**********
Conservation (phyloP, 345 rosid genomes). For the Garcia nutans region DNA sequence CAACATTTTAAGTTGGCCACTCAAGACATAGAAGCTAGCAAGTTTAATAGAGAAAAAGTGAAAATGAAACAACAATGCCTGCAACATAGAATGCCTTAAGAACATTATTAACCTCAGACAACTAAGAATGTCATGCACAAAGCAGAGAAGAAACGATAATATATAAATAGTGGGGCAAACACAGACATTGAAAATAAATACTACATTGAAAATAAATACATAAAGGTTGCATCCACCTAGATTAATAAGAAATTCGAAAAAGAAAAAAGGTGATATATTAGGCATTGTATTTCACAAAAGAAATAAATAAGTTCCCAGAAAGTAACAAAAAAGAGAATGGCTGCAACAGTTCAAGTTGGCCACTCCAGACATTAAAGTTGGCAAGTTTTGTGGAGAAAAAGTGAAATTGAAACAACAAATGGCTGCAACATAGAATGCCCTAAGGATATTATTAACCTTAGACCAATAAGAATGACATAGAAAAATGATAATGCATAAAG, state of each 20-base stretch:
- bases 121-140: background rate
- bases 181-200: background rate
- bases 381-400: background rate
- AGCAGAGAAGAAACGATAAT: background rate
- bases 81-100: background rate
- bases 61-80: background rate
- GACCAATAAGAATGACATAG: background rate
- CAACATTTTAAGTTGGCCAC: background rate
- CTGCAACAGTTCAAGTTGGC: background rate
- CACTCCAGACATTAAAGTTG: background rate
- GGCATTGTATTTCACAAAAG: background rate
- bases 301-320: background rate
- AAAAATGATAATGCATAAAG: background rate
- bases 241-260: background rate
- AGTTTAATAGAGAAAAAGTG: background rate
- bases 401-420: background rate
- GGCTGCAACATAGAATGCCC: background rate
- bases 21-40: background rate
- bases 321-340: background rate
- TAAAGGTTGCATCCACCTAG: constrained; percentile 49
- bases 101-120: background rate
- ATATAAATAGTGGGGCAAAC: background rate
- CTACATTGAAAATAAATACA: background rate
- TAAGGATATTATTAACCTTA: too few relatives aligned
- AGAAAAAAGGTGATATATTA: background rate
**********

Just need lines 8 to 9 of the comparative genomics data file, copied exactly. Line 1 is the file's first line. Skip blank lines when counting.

- GACCAATAAGAATGACATAG: background rate
- CAACATTTTAAGTTGGCCAC: background rate